ASP.NET Misconfiguration: Password in Configuration File
Storing a plaintext password in a configuration file allows anyone who can read the file access to the password-protected resource making them an easy target for attackers.
The following examples help to illustrate the nature of this weakness and describe methods or techniques which can be used to mitigate the risk.
Note that the examples here are by no means exhaustive and any given weakness may have many subtle varieties, each of which may require different detection methods or runtime controls.
The following example shows a portion of a configuration file for an ASP.Net application. This configuration file includes username and password information for a connection to a database, but the pair is stored in plaintext.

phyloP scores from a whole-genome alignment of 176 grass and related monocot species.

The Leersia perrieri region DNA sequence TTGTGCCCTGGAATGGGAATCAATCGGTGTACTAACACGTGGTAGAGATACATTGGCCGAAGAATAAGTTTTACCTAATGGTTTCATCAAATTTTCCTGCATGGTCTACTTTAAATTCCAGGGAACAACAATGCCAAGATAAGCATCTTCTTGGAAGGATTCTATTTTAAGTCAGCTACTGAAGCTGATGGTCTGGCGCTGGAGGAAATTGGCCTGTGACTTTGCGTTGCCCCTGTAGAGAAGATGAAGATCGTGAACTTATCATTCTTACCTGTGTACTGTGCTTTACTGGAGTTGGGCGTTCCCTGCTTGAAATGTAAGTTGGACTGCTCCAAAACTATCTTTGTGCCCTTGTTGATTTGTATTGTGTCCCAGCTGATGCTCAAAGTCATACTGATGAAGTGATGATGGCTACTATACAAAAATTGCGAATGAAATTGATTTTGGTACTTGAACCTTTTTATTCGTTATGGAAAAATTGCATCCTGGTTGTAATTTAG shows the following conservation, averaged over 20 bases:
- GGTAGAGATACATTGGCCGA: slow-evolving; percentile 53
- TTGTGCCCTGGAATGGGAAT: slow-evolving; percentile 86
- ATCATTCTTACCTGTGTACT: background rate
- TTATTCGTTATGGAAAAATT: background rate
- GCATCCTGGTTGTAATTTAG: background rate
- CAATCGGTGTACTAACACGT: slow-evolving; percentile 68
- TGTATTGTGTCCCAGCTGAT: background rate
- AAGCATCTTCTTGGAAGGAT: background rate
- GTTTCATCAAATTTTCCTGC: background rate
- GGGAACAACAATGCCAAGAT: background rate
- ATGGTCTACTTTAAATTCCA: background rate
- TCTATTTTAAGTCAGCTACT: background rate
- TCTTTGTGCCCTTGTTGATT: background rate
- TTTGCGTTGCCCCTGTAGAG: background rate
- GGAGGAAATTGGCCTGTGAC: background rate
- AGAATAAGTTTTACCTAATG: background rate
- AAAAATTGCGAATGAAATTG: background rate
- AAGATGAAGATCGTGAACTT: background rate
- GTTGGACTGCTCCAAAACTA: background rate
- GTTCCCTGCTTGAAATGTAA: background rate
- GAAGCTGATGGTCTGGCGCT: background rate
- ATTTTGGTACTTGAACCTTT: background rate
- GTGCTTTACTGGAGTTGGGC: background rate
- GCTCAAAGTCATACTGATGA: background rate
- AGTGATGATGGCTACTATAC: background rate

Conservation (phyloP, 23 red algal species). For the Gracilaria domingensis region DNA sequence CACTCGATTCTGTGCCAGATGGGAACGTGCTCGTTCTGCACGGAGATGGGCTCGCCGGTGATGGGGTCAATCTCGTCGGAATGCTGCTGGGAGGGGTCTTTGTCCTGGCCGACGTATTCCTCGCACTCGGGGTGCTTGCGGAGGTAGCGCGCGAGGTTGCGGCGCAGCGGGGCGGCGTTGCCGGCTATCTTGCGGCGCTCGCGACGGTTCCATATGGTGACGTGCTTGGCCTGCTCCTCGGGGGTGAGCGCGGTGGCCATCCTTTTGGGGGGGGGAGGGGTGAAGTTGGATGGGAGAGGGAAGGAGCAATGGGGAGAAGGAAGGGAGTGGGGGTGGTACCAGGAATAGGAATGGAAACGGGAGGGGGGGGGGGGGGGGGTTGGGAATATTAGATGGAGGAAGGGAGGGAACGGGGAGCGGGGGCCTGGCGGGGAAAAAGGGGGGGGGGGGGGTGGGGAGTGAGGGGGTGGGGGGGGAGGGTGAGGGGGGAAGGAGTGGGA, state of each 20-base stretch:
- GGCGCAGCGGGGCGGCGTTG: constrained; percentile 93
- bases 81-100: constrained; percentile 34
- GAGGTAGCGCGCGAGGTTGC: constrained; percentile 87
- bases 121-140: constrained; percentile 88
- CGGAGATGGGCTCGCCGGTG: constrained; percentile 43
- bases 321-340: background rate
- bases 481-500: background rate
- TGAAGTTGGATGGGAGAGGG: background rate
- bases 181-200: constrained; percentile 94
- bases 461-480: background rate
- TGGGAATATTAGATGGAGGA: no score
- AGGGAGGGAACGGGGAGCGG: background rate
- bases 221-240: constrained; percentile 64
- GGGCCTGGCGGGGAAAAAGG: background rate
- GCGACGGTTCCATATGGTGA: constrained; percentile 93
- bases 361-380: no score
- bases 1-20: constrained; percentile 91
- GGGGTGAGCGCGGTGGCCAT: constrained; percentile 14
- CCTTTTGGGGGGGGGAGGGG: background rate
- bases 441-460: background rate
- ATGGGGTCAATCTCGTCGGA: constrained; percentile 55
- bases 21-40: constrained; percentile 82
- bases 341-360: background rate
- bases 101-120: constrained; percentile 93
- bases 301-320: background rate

Username and password information should not be included in a configuration file or a properties file in plaintext as this will allow anyone who can read the file access to the resource. If possible, encrypt this information.
Weaknesses in this category are related to the A05 category "Security Misconfiguration" in the OWASP Top Ten 2021.
This category identifies Software Fault Patterns (SFPs) within the Exposed Data cluster (SFP23).
This category represents one of the phyla in the Seven Pernicious Kingdoms vulnerability classification. It includes weaknesses that are typically introduced during un...
This view (slice) covers all the elements in CWE.
CWE identifiers in this view are weaknesses that do not have associated Software Fault Patterns (SFPs), as covered by the CWE-888 view. As such, they represent gaps in...
This view (slice) lists weaknesses that can be introduced during implementation.